(6) Conrad, Jim. “A bottleneck in nature”, Backyard Nature,

(7) Jenkins, J.C. The Humanure Handbook, Jenkins Publishing, 1994

(8) Anderson, Joe. "Toilets vs. Life as We Know It." Energy Bulletin. September 2004.

(9) EcoSanRes (Stockholm Envrionment Institute). Closing the Loop on Phosphorus (PDF). April 2005.

(10) McInerney, Su. "A blooming waste," University of Technology Sydney (Marketing and Communication Unit). November/December 2006. [Short article about phosphate researcher Dana Cordell; see following entry].

(11) Cordell, Dana. Urine Diversion and Reuse in Australia: A homeless paradigm or sustainable solution for the future? (Master’s Thesis). Department of Water & Environmental Studies, Linköping University. (PDF version.) February 2006.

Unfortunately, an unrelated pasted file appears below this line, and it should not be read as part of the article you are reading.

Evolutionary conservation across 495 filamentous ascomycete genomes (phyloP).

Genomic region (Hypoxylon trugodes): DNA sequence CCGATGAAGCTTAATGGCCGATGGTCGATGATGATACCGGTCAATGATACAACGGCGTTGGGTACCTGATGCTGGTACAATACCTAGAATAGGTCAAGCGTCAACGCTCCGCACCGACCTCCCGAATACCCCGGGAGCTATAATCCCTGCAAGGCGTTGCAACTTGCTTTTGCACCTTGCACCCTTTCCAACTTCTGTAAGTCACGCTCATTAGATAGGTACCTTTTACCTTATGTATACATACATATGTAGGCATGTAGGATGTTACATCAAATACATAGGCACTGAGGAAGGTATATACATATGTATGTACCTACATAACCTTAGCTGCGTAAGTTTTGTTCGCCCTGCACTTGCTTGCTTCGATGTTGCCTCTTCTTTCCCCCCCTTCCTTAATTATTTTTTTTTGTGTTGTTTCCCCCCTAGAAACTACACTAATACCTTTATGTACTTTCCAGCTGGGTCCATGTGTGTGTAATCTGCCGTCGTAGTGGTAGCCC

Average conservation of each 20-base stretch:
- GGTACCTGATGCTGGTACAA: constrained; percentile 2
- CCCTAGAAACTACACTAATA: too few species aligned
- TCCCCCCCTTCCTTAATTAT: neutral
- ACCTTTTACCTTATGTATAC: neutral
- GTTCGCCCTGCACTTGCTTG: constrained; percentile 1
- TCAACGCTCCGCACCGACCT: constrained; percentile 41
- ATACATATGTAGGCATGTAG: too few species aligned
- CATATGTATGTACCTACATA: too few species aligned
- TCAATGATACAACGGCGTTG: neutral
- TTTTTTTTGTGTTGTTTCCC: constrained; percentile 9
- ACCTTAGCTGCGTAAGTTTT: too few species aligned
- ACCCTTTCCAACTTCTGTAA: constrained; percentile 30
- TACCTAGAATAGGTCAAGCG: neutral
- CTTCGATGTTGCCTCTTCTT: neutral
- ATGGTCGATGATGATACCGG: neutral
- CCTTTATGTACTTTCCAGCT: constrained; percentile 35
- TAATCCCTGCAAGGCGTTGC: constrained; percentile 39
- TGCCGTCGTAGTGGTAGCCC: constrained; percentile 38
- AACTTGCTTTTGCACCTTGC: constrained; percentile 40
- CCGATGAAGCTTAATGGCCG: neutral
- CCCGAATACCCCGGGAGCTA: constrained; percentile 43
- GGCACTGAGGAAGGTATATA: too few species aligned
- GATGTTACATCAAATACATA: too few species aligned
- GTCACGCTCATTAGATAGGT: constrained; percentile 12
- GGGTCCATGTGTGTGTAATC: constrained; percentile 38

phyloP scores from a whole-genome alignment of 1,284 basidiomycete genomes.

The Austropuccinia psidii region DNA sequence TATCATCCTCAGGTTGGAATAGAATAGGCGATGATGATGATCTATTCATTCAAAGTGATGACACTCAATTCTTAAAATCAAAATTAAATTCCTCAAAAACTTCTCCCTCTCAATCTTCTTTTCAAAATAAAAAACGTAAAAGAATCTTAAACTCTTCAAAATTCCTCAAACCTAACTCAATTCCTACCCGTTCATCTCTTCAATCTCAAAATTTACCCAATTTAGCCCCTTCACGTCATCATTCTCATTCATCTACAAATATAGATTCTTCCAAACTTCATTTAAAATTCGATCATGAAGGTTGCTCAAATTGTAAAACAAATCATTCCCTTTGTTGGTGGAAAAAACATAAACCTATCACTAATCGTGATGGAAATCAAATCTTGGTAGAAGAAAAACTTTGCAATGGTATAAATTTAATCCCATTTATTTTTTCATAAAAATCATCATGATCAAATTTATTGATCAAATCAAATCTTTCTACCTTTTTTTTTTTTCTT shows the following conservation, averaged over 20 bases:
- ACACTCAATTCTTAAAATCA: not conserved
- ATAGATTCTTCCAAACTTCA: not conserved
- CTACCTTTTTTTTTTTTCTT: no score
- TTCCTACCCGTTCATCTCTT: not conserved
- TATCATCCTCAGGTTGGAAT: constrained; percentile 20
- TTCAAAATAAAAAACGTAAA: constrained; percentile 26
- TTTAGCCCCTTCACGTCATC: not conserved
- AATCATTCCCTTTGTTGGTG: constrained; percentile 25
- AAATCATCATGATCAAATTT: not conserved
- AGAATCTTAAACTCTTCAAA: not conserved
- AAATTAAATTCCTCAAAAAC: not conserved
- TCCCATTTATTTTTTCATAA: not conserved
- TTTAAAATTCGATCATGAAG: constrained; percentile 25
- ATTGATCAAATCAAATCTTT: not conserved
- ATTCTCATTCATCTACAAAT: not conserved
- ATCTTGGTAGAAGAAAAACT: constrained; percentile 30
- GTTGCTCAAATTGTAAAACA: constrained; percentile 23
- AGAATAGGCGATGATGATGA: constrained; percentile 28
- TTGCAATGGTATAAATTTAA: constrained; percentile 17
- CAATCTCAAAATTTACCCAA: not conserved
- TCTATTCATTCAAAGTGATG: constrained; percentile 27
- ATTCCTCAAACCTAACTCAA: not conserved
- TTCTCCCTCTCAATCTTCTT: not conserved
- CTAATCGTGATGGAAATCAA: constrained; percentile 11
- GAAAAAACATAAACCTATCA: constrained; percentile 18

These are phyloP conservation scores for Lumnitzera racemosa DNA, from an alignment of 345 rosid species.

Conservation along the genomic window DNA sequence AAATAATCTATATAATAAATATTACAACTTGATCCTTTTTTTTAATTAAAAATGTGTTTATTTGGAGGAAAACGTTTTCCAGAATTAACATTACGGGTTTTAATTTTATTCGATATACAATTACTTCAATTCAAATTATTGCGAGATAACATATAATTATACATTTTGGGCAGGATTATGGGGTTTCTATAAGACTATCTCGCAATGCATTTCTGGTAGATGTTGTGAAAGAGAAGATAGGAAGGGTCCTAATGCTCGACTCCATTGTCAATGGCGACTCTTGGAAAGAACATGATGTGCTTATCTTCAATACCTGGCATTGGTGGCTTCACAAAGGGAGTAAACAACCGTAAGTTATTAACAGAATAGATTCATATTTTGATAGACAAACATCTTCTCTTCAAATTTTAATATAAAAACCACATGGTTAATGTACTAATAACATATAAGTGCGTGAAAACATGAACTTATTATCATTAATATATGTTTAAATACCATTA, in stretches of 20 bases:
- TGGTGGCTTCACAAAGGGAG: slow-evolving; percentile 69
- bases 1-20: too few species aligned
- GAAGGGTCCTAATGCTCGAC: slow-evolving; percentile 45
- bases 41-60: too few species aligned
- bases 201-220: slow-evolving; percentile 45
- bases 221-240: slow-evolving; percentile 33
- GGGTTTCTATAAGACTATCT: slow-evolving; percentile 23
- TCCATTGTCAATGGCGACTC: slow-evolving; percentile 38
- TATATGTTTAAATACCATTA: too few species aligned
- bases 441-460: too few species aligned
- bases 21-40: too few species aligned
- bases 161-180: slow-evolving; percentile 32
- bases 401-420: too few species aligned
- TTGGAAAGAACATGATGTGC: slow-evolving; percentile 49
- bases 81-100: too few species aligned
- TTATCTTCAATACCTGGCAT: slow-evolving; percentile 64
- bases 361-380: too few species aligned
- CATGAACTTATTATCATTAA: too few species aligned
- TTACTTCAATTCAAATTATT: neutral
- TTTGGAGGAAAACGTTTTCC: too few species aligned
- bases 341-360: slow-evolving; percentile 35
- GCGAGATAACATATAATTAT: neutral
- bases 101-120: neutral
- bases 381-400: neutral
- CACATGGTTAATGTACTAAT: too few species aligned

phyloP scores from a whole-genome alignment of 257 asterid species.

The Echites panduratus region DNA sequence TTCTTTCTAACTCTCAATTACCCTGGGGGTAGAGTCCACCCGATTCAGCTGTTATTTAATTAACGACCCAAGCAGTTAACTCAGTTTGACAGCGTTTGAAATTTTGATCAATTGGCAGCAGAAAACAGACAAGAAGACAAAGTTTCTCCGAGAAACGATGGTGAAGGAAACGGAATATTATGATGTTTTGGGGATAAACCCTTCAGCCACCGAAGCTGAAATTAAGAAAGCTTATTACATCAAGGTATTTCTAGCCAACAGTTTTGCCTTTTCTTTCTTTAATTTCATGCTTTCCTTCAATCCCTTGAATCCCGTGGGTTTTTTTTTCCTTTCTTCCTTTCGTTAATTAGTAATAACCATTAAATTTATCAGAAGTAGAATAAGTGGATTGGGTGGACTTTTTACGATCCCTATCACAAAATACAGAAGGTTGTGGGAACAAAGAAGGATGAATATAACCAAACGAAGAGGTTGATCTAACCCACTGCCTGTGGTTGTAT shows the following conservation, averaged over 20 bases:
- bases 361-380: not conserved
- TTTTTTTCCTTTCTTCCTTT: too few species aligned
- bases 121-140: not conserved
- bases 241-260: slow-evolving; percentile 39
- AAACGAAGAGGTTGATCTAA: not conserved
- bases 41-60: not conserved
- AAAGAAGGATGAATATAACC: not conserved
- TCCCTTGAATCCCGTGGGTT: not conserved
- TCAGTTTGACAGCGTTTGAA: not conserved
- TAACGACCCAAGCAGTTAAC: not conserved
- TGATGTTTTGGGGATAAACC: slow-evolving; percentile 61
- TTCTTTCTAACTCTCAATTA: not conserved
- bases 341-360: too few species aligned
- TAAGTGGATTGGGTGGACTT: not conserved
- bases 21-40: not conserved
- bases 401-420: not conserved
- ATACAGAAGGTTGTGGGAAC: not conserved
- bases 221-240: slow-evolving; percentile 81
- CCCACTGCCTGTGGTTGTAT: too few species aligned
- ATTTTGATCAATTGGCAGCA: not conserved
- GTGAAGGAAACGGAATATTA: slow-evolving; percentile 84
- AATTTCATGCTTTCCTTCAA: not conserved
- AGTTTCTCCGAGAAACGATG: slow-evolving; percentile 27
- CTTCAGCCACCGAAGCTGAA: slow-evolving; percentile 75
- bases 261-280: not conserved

Déry, Patrick, « Pérenniser l’agriculture » Mémoire pour la Commission sur l’avenir de l’agriculture du Québec, avril 2007,,Patrick.pdf (in french only)

Brown, A. Duncan. Feed or Feedback: Agriculture, Population Dynamics and the State of the Planet, International Books, 2003.

Gunther, Folke. Vulnerability in Agriculture: Energy Use, Structure and Energy Futures, presented at the INES conference, THK, Stockholm, 2000.

B.Gumbo, H.H.G. Savenije and P.Kelderman. 2002. Ecologising Societal Metabolism: the Case of Phosphorus. In: Proc 3rd Int Conf Environmental Management. 27-30 August 2002.

Steen, P. 1998, Phosphorus Availability in the 21st Century: Management of a Non Renewable Resource. Phosphorus and Potassium.